• Screenplay children: Script kiddies are beginners or unskilled people who are lured into cybercrime activities.

Threat modeling

FinTech threat modeling follows a structural approach to the identification, categorization and analysis of cyber threats. The primary goal is to precisely identify potential threats that could exploit vulnerabilities in the FinTech institute and lead to major financial losses. It tries to reduce the weak points and their effects on the FinTech institute. It can be carried out as a proactive or reactive measure.

A proactive approach to threat modeling is also known as a defensive approach, which aims to defend the FinTech institutes against cyber attacks. It is based on threat prediction so that early warnings can be issued and resources secured. However, it is impossible to predict all cyber threats in real time.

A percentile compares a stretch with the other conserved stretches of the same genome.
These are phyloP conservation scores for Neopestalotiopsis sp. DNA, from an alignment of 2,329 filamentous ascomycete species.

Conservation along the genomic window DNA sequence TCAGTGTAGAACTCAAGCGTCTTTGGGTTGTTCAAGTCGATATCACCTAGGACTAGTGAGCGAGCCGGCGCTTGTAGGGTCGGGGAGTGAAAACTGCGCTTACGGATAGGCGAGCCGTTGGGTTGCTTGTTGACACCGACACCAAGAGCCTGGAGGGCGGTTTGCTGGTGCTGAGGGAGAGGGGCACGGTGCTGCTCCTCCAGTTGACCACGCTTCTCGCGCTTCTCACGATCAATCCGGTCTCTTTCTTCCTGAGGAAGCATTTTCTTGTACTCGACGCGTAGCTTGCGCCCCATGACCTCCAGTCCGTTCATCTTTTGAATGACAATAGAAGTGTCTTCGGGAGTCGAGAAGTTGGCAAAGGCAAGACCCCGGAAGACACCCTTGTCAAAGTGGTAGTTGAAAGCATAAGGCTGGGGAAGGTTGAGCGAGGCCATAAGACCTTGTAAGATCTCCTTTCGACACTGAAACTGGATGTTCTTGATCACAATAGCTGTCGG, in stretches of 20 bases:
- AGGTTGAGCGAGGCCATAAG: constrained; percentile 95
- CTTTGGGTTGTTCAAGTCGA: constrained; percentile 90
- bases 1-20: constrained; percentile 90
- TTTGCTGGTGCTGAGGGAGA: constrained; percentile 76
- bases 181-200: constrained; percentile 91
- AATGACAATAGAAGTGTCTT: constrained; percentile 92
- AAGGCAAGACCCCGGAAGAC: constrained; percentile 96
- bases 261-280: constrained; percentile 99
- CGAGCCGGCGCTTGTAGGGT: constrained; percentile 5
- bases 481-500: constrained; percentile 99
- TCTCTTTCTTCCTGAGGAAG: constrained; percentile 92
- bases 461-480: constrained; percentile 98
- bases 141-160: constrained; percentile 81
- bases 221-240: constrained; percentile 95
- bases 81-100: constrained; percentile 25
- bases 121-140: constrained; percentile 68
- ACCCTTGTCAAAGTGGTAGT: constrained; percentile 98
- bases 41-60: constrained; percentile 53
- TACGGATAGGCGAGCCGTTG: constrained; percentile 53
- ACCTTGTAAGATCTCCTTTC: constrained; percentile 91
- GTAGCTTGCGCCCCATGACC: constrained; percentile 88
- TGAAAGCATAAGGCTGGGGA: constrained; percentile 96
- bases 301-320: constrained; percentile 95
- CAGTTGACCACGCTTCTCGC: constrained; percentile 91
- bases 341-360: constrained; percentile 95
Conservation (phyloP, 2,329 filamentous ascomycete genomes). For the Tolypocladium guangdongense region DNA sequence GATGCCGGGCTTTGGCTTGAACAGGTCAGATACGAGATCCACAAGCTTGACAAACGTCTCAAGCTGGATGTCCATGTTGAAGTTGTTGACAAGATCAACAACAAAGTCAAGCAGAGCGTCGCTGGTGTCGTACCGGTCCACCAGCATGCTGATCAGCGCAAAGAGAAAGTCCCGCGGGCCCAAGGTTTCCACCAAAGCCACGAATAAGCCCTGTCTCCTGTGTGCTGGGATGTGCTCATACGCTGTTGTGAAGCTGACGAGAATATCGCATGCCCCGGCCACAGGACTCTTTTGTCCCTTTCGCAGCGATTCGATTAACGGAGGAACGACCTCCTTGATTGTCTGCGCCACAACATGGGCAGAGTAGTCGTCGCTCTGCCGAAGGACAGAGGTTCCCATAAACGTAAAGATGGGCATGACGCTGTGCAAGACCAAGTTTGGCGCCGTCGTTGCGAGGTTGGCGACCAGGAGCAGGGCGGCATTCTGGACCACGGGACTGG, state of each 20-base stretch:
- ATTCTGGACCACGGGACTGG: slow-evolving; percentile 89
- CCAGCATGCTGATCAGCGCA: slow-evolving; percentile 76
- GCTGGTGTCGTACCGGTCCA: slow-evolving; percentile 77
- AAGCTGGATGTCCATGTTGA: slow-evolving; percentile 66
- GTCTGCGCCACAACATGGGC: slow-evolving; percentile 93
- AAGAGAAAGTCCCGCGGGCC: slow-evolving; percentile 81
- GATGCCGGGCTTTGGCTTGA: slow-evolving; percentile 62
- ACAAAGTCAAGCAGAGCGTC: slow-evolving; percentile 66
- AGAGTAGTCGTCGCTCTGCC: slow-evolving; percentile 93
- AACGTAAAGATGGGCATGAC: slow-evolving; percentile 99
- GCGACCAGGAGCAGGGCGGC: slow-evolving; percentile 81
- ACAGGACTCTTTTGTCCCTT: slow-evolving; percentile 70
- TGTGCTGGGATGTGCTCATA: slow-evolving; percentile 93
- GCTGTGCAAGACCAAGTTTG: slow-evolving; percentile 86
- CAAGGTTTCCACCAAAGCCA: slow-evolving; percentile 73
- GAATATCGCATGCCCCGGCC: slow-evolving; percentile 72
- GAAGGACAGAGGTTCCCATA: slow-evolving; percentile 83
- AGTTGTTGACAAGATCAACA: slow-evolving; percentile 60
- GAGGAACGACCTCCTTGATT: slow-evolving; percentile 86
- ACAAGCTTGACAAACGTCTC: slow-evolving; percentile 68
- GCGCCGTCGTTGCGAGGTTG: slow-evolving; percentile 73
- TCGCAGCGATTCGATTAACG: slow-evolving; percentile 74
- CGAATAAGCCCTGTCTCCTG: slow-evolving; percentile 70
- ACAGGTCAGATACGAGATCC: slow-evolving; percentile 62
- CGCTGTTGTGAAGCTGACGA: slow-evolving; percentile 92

A reactive approach to threat modeling protects against adversarial attacks by taking appropriate measures to prevent a cyber threat. It is also known as the adversarial approach and includes ethical hacking and penetration testing techniques.

FinTech institutes focus on assets, attackers or software to model threats. Choosing a suitable structural approach depends entirely on the type of FinTech, its size and the investments in companies.

What’s next

This article introduces cyber threats in the FinTech industry and answers the question: Why are we afraid of cyber threats? It introduces various threat categories, threat actors, and approaches to threat modeling. The next article of the Understand cybersecurity management for FinTech Series examines cybersecurity vulnerabilities and risks in FinTech.


About Author

Leave A Reply